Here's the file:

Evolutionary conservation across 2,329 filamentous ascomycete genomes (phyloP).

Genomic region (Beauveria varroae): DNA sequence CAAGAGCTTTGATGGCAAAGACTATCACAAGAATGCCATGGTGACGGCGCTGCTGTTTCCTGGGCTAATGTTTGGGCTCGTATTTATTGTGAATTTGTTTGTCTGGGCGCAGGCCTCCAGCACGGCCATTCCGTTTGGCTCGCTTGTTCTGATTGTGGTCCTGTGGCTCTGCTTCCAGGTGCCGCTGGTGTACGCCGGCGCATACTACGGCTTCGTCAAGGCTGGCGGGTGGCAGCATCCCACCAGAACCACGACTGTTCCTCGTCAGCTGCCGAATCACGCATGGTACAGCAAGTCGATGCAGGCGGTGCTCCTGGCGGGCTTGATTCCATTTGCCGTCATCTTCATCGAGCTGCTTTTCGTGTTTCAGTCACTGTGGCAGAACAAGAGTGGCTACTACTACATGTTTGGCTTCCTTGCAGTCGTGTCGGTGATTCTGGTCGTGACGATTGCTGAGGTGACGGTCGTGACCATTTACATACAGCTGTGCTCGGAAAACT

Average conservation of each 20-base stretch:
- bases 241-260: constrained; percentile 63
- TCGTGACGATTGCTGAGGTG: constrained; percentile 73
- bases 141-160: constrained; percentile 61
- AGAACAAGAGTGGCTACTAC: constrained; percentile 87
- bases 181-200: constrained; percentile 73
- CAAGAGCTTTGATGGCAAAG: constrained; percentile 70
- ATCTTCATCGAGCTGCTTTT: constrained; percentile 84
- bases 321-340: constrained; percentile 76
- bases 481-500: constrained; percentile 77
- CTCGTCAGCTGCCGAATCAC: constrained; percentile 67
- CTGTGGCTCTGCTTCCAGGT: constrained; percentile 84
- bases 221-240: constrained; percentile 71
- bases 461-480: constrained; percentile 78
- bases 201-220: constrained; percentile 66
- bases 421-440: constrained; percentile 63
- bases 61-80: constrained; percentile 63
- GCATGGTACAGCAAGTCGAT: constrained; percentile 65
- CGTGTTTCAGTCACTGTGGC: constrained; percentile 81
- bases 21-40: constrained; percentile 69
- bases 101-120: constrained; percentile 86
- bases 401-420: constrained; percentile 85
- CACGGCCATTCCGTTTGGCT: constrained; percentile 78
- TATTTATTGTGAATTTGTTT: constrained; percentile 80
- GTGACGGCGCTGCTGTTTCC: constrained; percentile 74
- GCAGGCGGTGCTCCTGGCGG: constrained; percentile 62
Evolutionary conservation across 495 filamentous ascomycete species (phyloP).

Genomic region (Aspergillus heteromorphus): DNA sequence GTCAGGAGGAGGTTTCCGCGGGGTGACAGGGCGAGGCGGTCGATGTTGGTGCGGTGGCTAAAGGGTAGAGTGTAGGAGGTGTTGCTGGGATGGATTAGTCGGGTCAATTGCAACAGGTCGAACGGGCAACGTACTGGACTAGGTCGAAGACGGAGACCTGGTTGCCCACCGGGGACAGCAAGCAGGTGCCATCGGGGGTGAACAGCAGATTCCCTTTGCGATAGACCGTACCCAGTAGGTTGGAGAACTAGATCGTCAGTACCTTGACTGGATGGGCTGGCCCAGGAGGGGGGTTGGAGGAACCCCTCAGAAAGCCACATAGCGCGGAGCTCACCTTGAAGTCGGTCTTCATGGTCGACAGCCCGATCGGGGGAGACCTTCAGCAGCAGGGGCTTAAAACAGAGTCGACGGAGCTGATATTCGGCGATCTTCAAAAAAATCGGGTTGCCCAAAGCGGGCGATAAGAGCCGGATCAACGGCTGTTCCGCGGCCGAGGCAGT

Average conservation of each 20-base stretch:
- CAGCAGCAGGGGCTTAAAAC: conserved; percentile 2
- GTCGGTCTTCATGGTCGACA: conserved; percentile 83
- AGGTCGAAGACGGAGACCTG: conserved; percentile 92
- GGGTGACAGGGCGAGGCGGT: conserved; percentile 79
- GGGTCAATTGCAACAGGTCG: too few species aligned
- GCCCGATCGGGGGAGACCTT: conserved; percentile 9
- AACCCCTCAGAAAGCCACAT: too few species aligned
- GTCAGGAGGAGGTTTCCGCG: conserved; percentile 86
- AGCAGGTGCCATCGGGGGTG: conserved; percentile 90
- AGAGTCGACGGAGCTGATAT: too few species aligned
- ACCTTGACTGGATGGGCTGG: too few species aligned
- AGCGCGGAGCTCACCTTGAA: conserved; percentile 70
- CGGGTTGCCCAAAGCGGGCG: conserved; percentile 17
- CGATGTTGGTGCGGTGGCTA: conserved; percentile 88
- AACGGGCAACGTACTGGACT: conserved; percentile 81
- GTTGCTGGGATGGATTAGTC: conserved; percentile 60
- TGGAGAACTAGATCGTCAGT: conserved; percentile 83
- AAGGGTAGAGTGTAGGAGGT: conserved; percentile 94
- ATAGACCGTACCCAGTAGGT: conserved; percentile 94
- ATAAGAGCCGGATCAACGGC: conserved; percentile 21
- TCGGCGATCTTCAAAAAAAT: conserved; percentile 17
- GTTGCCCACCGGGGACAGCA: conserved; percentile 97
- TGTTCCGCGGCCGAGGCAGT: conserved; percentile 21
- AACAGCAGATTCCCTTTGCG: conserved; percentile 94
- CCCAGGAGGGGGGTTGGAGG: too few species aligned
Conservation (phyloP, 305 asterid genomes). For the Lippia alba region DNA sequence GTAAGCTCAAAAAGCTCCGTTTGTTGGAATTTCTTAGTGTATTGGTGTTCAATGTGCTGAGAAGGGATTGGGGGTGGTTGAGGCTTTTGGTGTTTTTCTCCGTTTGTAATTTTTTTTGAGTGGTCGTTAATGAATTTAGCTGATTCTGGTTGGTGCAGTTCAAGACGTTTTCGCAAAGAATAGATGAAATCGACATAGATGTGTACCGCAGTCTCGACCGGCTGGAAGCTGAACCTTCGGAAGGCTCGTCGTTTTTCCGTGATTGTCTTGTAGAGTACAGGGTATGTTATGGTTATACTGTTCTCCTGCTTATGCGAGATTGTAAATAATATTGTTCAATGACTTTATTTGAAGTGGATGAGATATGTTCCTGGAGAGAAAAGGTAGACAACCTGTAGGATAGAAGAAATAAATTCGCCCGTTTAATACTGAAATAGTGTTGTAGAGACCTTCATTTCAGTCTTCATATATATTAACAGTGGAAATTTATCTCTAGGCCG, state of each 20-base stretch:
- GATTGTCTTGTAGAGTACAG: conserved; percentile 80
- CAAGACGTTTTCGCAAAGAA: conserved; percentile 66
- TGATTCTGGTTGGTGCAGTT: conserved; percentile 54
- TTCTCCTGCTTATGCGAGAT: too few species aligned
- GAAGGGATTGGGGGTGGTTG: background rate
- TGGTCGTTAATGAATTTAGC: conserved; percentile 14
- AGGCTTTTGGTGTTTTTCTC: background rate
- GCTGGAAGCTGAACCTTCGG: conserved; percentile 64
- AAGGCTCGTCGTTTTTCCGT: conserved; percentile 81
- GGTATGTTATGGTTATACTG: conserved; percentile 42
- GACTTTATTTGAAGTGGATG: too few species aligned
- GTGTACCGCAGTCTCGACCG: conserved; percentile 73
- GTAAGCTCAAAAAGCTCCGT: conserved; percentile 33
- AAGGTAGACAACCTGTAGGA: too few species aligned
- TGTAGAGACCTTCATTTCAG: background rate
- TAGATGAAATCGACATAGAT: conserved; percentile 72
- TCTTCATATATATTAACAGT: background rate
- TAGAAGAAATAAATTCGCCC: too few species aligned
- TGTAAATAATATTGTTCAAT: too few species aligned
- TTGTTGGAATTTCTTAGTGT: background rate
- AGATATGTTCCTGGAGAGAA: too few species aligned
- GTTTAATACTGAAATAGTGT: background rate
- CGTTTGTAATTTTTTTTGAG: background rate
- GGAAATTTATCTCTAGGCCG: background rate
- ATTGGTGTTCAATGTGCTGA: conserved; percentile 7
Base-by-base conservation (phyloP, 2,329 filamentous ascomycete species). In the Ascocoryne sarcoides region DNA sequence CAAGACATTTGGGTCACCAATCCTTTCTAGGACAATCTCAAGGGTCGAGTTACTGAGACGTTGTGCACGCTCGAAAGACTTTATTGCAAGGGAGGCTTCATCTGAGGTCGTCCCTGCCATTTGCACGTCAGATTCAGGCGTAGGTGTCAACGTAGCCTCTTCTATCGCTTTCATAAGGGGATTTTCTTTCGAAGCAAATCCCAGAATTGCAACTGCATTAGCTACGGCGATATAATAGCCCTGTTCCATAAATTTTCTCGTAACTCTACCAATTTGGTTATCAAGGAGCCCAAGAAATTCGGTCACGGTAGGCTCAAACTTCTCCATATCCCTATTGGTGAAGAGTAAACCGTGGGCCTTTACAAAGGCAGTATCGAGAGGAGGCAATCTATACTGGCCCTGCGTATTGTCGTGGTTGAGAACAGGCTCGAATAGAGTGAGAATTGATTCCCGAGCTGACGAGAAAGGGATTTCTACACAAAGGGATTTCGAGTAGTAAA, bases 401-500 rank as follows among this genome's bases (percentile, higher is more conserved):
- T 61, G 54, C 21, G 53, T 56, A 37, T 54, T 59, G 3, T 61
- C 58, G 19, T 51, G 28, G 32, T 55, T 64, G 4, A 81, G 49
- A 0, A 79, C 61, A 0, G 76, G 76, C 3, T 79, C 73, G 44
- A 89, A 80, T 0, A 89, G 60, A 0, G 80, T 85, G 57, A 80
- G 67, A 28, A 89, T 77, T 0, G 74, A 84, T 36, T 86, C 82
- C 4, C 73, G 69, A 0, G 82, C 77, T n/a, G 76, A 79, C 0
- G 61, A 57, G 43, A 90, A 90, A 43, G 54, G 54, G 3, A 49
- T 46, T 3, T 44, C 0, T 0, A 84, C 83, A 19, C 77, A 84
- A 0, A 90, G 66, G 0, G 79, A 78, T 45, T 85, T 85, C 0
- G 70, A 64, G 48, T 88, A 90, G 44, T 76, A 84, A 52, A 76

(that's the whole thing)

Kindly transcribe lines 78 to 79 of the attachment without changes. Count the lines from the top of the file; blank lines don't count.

- AGATATGTTCCTGGAGAGAA: too few species aligned
- GTTTAATACTGAAATAGTGT: background rate